Evacuees in Baton Rouge Long for Home

Despite three meals a day, clean facilities and a host of other services, most of the nearly 900 New Orleans evacuees in Baton Rouge's River Center want to go home.

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ROBERT SIEGEL, host:

From NPR News, this is ALL THINGS CONSIDERED. I'm Robert Siegel with a look at life inside a Louisiana shelter. Six weeks after Katrina, there are still more than 40,000 people living in Red Cross shelters in Louisiana. The River Center in downtown Baton Rouge is currently housing 900 men, women and children. NPR's Ina Jaffe spent time with some evacuees there, and she sent us this report.

INA JAFFE reporting:

This is what usually brings people to the River Center.

(Soundbite of announcements)

Unidentified Man #1: ...Jerry Seinfeld, Friday, October 21st, at 7 and 9:30 PM in the River Center theater. The Moscow Ballet presents the great Russian "Nutcracker"...

JAFFE: Going to the River Center these days is less like a night at the theater, more like a bad day at the airport. Uniformed National Guards, slinging M-16s and wearing rubber gloves, meticulously search each evacuee's purse or package. Everyone must pass through a metal detector; anyone who sets it off gets wanded.

(Soundbite of announcement)

Unidentified Man #2: Veronica Shefenshaw(ph), please report to transportation immediately. Thank you.

JAFFE: Inside are two vast sleeping areas. Shelter number two is on the floor of the arena. From the balcony it looks like a patchwork quilt, cot after cot, row after row, each bed covered with a different color and style of donated blanket. A lot of people have their own TVs.

(Soundbite of "The Bold and the Beautiful")

Unidentified Man #3: And if you're not going to help her do that, then I don't want you anywhere near...

JAFFE: Chaz Jason Callaway(ph) was watching "The Bold and the Beautiful" while another shelter resident fashioned his hair into swirling rows of braids.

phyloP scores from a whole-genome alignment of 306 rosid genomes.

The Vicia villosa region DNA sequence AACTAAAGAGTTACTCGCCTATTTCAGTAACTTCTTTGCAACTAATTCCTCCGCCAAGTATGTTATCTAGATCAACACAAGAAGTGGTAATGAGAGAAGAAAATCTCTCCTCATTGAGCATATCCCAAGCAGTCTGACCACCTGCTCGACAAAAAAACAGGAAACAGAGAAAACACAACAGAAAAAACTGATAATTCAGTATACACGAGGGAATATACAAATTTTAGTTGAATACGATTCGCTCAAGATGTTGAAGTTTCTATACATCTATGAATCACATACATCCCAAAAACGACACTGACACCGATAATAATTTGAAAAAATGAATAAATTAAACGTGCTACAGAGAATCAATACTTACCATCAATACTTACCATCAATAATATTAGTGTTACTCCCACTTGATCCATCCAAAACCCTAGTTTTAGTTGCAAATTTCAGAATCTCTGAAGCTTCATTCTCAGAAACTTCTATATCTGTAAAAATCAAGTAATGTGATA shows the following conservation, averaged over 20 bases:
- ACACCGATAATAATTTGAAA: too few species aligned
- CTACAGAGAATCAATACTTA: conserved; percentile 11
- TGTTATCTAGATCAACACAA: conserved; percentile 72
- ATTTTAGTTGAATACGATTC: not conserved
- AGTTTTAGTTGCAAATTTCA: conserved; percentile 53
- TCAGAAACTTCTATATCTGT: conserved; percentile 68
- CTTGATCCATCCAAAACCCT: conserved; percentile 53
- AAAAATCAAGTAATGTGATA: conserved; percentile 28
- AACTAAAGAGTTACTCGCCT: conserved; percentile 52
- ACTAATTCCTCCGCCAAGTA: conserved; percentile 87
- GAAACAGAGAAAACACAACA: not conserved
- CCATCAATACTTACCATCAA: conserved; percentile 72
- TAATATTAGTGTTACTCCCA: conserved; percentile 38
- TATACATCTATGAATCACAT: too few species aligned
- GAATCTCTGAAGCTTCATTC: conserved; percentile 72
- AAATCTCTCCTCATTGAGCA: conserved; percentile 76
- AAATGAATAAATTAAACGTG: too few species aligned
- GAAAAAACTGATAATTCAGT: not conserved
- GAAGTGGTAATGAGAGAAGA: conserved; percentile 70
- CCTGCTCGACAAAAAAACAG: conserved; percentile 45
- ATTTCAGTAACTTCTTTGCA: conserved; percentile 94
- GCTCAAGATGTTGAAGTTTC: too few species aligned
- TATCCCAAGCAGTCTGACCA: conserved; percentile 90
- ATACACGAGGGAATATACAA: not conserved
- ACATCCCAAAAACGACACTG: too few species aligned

Mr. CHAZ JASON CALLAWAY (Shelter Resident): This is a wonderful place right here and the police, well, they're fine and National Guard is wonderful. I have no problem with none of them.

JAFFE: Callaway says this place is heaven, especially compared to where he first took shelter when he evacuated New Orleans. That was the cab of a friend's moving van. After a few days his friend kicked him out, so he tried sleeping under the truck.

Mr. CALLAWAY: And the mosquitoes said, `Well, you can't stay here with us,' so I had to get over to the shelter.

JAFFE: A native of New Orleans devoted to his hometown, Callaway says he's going back next week, though he isn't sure where. He can't go home. His house, he says, was flooded to the ceiling.

Mr. CALLAWAY: So I had to get the hell out of there.

JAFFE: How did you do it?

Mr. CALLAWAY: Walked, swim, got a boat. It was a nightmare. I didn't think it would come up that fast.

JAFFE: Callaway is not the only one who considers this shelter a desirable location, says Red Cross volunteer Alisa Feldman(ph). The orange wristband IDs that shelter residents wear became hot commodities among the poor in Baton Rouge.

Ms. ALISA FELDMAN (Red Cross Volunteer): The residents that used to be here were selling them on the street for money and those people were coming in.

JAFFE: So now all evacuees must reregister and get different colored wristbands. But this place is clean and there's three meals a day. The shelter also offers mental health counseling and a school for kids, K through six, which is staffed by volunteers. There are also bulletin boards listing housing and job offers, though many of them are from far-flung corners of the country. But none of that really matters to some of the people who find themselves stranded here.

Ms. RUTH DELL (Shelter Resident): It all sums up in three words: I hate it.

JAFFE: Ruth Dell is sitting outside the River Center with a bunch of other like-minded people. It's noisy. The bus sits idling at the curb for no apparent purpose, since quite a bit of time goes by with no one getting on or off. But Ruth Dell spends a lot of time right here day and night.

Ms. DELL: Sleeping with all these people. You stay up all night just--we be out here all night.

JAFFE: You come outside?

Ms. DELL: We be outside all night.

JAFFE: Dell's friend Keon Hymes(ph) also finds the lack of privacy and regimentation of shelter life is wearing thin.

Ms. KEON HYMES (Shelter Resident): They tell you when you can take a bath. The showers is locked down at 9:00. If you want to go to the shower at five after 9, you just out of luck.

JAFFE: FEMA is now opening a huge trailer park just north of Baton Rouge to provide temporary housing for people still in shelters. But to Hymes, anywhere that far from New Orleans might as well be the moon. Her apartment may have taken on some water, but she says she's going back as soon as she can find someone to give her a ride. Ina Jaffe, NPR News, New Orleans.

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